T cell responses against SARS-CoV-2 are characterized by secretion of IFNγ, IL-2 and TNF with little or no secretion of IL-17, IL-4 and IL-13 (28, 32, 34). To determine whether vitamin D signaling affected SARS-CoV-2-specific T cell responses, we determined the T cell cytokine profile in PBMC stimulated with SARS-CoV-2 peptides for 24 h. In line with other studies, we found a clear induction of IFNγ+CD4+ T cells in PBMC stimulated with the spike peptide pools and membrane peptides (Figure 2A, for gating strategy please see Supplementary Figure 1B). Stimulation with peptides from the nucleoprotein did not result in any significant induction of IFNγ+CD4+ T cells. We observed a similar pattern with generation of IFNγ+CD8+ T cells in PBMC stimulated with the spike peptide pools and membrane peptides but not with the peptides from the nucleoprotein (Figure 2B). Thus, SARS-CoV-2-specific T cells from the HVDRR patient and her parents were clearly able to produce IFNγ.

FIGURE 2
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Figure 2 Normal cytokine profile of SARS-CoV-2-specific T cells from the HVDRR patient and her parents. Frequency of IFNγ+ (A) CD4+ and (B) CD8+ T cells in PBMC treated with DMSO (-) or peptide pools encompassing the first half of the spike protein (S1), the second half of the spike protein (S2), the membrane protein (M) and the nucleoprotein (N). Samples were from the HVDRR patient (filled circles), pater (half-filled squares) and mater (half-filled circles). Data are shown as mean ± SEM. (C–H) Cytokine mRNA and cytokine concentration in the supernatants of PBMC obtained from the HVDRR patient in 2018 and from the HVDRR patient and her parents in 2021 and stimulated as described above. The mRNA expression levels of (C) IFNγ, (E) IL-2 and (G) TNF are shown as geometric mean ± SD. Concentrations of (D) IFNγ, (F) IL-2 and (H) TNF in the supernatants are shown as mean ± SEM; *p < 0.05; **p < 0.01; ***p < 0.005; ****p < 0.001.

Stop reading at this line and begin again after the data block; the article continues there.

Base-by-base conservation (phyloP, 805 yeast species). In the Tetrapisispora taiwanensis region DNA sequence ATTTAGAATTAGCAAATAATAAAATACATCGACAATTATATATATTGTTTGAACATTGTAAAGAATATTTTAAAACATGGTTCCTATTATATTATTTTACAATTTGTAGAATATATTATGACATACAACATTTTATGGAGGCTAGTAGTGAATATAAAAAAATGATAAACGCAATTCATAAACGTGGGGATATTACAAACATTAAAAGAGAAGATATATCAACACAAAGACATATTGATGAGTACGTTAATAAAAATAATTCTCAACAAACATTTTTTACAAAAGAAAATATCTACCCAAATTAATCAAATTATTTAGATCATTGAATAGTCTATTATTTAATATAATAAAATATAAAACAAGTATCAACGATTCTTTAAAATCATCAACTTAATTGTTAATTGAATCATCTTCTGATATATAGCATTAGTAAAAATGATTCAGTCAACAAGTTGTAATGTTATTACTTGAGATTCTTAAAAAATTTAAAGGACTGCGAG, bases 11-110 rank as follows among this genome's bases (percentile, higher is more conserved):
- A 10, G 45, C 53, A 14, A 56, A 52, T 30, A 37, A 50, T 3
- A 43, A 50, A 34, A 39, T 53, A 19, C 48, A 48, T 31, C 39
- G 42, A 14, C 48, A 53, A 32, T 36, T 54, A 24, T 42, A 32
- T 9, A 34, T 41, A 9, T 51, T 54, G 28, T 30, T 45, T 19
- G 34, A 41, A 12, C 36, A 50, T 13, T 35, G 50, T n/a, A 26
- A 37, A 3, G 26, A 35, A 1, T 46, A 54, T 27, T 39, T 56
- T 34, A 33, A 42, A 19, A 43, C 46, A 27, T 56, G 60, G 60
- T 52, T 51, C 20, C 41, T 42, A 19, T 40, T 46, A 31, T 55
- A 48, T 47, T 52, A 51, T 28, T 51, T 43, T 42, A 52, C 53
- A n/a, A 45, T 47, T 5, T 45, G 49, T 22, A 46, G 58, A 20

In 2018, PBMC from the HVDRR patient were isolated and cryo-preserved, which allowed us to compare her T cell responses against the SARS-CoV-2 peptide pools before and after the SARS-CoV-2 infection. In line with the flow cytometry measurements described above, we found that cells isolated post-infection significantly up-regulated gene expression and secretion of IFNγ when stimulated with the S1, S2 and M SARS-CoV-2 peptide pools, whereas cells isolated in 2018 did not (Figures 2C, D). Similar results were seen for IL-2 and TNF (Figures 2E–H). Furthermore, we determined the secretion of the Th2 cytokines IL-4 and IL-13 following activation with the SARS-CoV-2 peptides. In contrast to IFNγ, IL-2 and TNF, the SARS-CoV-2 peptides did not induce production of IL-4 and IL-13 (Supplementary Figures 2A, B). Thus, the post-infectious SARS-CoV-2-specific T cells isolated from the HVDRR patient, and her parents had a Th1-like cytokine profile as previously described for SARS-CoV-2-specific T cells (28, 32, 34).

In addition to measuring T cell responses against SARS-CoV-2, we also investigated whether the HVDRR patient and her parents could mount an antibody response against SARS-CoV-2. In order to do this, we analyzed pre-infection plasma samples obtained in 2018 and plasma samples isolated 21 days post symptom onset for IgG antibodies against the RBD of the spike protein. We found that the anti-RBD IgG titers in plasma from 2018 from the HVDRR patient and her parents were similar to the anti-RBD IgG titers in plasma from unexposed healthy individuals (Figure 3). Importantly, post-infection plasma from the HVDRR patient and her parents showed similar levels of IgG antibodies against the RBD as plasma from SARS-CoV-2 convalescent in the general population that had had a mild course of COVID-19 (Figure 3). These data were compatible with the notion that both the HVDRR patient and her parents mounted a normal humoral immune response against SARS-CoV-2.

FIGURE 3
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Figure 3 Normal SARS-CoV-2 RBD-specific IgG antibody titers in the plasma of the HVDRR patient and her parents. SARS-CoV-2 RBD-specific IgG antibody titers in the plasma from unexposed subjects (n = 200), subjects with a mild course of COVID-19 (n = 72) and from the HVDRR patient and her parent from 2018 and 21 days after COVID-19 in 2021. The dashed line represents the cut-off for the ELISA (10). Antibody titers are shown for each individual and as mean ± SEM; ***p < 0.005, ****p < 0.001. HVDRR patient (filled circles), pater (half-filled squares) and mater (half-filled circles).

Discussion

In this study, we used a unique human genetic defect to tackle the question of the importance of vitamin D signaling in SARS-CoV-2 infections. The HVDRR patient has a mutation in the DNA-binding domain of the VDR that completely abolishes the transcriptional activity of vitamin D/VDR complexes (25). Thus, cells from the HVDRR patient are unresponsive to vitamin D and she therefore constituted a unique possibility to study the consequences of abolished vitamin D signaling in the immune response against SARS-CoV-2. In addition, studies of her parents, that were heterozygous carriers of the mutated VDR and therefore had a 50% reduction in vitamin D responsiveness (25), could further contribute to the knowledge of the role vitamin D in COVID-19.